DC Comics Goes Digital

Last week DC Comics got into the game of digital comics with a new app for computers, iPhones, iPads, and the PS3. Some have been wondering why they haven't got into the game sooner, but talking to DC Comics about it, it seems like they've made some very calculating moves that sets their foray into digital publishing to a higher standard than others in the medium.

"We wanted to have a set in stone payment program so that creators, as we launch their titles digitally, that they would be fairly compensated for the work they were doing," said Jim Lee, the comics superstar and Co-Publisher of DC Comics. This statement has come under quite a bit of fire from Marvel who insists that they also have a fair compensation plan in place, though no one seems to know the exact details of it, and Len Wein's wife has come out very vocally saying that DC compensation programs for even the most minor characters (Swamp Thing and Human Target) have helped them get through tough times much more than the superstar characters Len Wein created for Marvel (including Wolverine).

DC also has a tiered pricing structure, so you're paying less for older books and more for newer books, but like all the other publishers working with Comixology, there is a nice selection of free comics on a pretty regular basis. They're also testing out same-day releases in the stores and digitally, which is fresh territory for the big comics publishers in the digital realm.

In my mind, though, the thing that poises DC far above the rest is their commitment to being an additive to retailers. Comics are much different than other printed mediums and they haven't seen their market slow in the wake of digital like newspapers or magazines, but it's still hard to make a shop dedicated solely to a printed medium profitable, and that's why they're taking part of the money from their sales and putting it into programs that directly benefit comics retailers. This incentivizing seems to place the digital delivery of a printed medium in tandem with each other instead of at odds, which is something very high on the minds of retailers. Lee said, "We really see this as an opportunity to reach new audiences and new comic book fans, fans that don't live near shops, kids. But the ultimate goal is to drive traffic back into the local comic book shop. Our industry is a little bit different than newspapers or magazines, in that we're not as reliant on advertising revenue, so our core business is very stable and strong, so we really see this as an opportunity to build on that and grow, rather than replacing something that's not working."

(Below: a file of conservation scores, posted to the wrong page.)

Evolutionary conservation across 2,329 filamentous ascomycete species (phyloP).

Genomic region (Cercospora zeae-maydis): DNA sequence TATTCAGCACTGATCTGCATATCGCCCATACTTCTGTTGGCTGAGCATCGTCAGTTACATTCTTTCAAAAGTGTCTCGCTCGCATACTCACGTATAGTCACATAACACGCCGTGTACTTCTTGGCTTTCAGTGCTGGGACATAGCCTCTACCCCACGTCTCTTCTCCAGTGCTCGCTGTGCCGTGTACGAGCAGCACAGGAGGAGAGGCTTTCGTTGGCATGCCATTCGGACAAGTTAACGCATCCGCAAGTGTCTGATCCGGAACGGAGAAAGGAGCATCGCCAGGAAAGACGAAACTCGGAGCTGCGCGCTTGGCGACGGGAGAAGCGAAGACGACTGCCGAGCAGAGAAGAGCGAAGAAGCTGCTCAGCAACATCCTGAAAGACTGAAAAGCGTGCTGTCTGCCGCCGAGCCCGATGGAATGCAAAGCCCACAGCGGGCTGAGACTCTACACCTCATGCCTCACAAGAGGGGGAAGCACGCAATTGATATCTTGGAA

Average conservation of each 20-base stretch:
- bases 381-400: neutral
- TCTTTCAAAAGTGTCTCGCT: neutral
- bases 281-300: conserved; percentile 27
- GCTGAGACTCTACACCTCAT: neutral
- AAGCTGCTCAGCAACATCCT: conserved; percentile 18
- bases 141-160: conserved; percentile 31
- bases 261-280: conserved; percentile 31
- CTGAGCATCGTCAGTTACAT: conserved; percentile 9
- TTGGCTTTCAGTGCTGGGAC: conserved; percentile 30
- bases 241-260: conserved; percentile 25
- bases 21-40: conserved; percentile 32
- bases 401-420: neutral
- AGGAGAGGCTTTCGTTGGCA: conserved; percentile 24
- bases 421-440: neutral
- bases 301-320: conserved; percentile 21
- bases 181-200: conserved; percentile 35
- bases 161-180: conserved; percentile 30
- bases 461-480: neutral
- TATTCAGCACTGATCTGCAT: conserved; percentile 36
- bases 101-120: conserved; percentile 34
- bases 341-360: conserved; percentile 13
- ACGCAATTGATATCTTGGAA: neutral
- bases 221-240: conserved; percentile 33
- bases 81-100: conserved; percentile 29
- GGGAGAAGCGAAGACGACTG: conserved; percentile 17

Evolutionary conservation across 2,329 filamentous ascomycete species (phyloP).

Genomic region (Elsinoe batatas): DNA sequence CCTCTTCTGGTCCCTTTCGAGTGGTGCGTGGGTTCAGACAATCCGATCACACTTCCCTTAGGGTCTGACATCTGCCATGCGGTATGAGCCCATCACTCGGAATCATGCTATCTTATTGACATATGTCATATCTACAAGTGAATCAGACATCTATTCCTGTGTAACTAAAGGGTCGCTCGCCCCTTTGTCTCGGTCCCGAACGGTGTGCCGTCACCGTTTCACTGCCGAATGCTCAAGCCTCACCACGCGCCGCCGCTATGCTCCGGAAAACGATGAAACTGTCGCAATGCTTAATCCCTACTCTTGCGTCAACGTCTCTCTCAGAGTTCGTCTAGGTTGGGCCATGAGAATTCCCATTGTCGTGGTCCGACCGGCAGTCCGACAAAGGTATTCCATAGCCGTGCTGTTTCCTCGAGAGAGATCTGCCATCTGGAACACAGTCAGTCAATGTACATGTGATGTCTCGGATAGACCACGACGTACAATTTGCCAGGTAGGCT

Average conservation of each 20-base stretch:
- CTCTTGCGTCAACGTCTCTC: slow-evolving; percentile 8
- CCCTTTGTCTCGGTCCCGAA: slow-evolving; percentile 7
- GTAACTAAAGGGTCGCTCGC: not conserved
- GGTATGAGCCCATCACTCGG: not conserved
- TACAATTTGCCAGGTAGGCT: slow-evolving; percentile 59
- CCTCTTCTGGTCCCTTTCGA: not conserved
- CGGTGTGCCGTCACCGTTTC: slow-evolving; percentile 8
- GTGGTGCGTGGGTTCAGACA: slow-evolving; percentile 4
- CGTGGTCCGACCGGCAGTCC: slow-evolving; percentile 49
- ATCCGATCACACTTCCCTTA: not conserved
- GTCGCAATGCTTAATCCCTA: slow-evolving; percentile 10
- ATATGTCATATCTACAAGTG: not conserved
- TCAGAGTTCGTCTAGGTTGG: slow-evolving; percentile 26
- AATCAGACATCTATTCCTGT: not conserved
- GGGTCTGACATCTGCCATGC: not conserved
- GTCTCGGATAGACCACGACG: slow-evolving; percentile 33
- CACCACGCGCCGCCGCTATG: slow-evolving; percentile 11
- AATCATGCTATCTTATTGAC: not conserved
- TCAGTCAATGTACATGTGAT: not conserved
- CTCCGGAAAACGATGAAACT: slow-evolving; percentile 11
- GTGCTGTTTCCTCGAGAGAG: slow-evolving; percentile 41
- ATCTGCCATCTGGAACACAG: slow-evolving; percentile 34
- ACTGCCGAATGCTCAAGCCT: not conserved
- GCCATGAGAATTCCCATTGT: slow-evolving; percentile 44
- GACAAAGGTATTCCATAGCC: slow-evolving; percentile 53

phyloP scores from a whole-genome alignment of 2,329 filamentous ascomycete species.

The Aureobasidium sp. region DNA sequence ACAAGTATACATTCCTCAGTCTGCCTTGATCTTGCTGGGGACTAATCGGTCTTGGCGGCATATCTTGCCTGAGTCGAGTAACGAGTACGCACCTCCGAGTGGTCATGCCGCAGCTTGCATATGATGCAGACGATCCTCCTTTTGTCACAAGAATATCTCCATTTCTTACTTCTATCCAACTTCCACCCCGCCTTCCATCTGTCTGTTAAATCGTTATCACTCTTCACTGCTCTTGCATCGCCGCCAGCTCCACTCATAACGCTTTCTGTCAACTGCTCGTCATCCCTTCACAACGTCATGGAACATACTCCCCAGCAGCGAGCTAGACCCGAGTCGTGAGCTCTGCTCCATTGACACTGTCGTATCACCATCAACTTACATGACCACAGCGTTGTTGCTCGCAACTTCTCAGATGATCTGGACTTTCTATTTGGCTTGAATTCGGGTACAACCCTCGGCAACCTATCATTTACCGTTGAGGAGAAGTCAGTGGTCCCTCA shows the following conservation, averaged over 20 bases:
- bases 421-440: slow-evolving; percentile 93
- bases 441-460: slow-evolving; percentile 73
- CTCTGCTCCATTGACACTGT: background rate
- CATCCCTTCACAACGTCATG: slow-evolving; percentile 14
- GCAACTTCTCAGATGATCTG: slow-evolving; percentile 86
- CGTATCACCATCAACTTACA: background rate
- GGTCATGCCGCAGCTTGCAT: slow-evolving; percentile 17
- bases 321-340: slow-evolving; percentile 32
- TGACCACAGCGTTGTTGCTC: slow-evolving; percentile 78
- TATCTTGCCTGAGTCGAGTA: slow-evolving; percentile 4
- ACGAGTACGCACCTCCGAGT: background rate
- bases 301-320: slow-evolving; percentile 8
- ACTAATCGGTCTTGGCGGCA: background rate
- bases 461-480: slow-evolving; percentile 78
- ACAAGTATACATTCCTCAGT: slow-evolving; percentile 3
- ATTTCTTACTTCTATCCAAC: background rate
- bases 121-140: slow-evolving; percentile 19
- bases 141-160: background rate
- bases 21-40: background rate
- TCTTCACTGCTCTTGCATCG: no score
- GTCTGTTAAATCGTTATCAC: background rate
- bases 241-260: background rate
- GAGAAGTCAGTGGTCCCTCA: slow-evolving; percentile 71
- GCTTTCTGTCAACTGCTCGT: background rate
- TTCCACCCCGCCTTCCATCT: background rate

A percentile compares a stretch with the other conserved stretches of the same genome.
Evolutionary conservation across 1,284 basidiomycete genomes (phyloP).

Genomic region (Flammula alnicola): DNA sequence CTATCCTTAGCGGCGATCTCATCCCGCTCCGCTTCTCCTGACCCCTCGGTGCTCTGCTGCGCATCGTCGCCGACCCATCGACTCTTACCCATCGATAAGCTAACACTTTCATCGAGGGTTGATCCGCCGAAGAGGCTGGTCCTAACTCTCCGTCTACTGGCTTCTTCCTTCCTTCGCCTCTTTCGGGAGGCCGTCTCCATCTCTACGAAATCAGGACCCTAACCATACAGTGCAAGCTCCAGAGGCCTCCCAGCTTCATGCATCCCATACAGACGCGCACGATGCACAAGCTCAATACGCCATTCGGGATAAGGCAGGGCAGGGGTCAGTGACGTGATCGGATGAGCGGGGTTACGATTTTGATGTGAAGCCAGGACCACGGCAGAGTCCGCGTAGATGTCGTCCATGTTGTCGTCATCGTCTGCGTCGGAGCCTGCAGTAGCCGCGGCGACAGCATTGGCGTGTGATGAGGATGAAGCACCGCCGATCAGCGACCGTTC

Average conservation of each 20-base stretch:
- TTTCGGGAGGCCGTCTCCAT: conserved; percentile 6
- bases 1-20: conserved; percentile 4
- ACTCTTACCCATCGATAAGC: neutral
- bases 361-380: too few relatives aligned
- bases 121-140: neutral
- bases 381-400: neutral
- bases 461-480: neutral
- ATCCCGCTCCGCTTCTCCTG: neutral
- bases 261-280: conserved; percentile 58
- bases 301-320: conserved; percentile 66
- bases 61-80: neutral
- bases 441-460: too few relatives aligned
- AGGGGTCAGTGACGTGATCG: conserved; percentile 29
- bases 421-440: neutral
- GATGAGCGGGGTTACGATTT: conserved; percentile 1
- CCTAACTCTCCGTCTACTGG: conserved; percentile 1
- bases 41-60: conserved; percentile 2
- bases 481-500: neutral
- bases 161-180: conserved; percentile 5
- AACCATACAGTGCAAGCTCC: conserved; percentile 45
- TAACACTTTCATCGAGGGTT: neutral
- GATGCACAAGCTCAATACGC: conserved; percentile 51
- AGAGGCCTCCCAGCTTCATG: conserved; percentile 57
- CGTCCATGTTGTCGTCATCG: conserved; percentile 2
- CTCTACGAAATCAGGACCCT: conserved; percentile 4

John Rood, Executive VP of Sales and Marketing at DC Entertainment, mentioned that, "We got our marching orders from Arianna Huffington herself when she talks about the four Es. Engagement, Enthusiasm, Empathy and Energy. You'll see that manifested in our launch. Consumer engagement is paramount to us. You're finding enthusiasm from the creators and retailers participating in this launch. We have an empathy to maintain our traditional business and make digital seem only additive and certainly, we're all about energy."

One of my biggest concerns in using these apps was the fact that I love lending comics to people and that's what makes it important to me to have physical copies, to share my love of the medium. Buying books online or with my phone makes it very hard to do that. I asked if they saw this new digital platform as a way of giving readers a taste and if they spent the money on the digital version, to give them a discount at the retail level for their hard copy purchase. To that point, Rood told me, "Yeah, I would say. We've mentioned that this is the first step of several of this being a digital strategy and I think the part that is going to be most interesting and compelling is this retailer incentive. Or incentives to get people to go to their local comic book shop and you're going to see us do things that have never been done before. But to your point, we're going to make more and more compelling incentives to bring customers into stores."

For their first major launch, they released a free 10 page tease of J. Michael Straczynski's upcoming run on Superman, driving traffic to their app and then, hopefully get those that were teased into the store to buy the series proper. It certainly worked for me. But that launch is also very symbolic. As Straczynski put it in my interview with him, "Growing up a kid in the mean streets of New Jersey and other areas, with very few options, Superman became an icon to me: his very existence said that anything is possible, and for me, that was a powerful message. He also stands for what is best in us, in what we hope we are when push comes to shove."

And hopefully this leads to the best in comics, but like all digital mediums, publishers are taking a bit of a wait and see approach.

For my money, more access to comics means more comics readers, and I think comics are important, making this great news for every fan of the medium, young and old, whether they read their books digitally or not.

You can check out the offerings from DC at the Comixology website.

You can read the full interviews with Jim Lee and John Rood here. And you can read my interviews with J. Michael Straczynski about Superman and Wonder Woman by clicking their names.

Bryan Young is the producer of Killer at Large and is the editor of the comic news and review site Big Shiny Robot!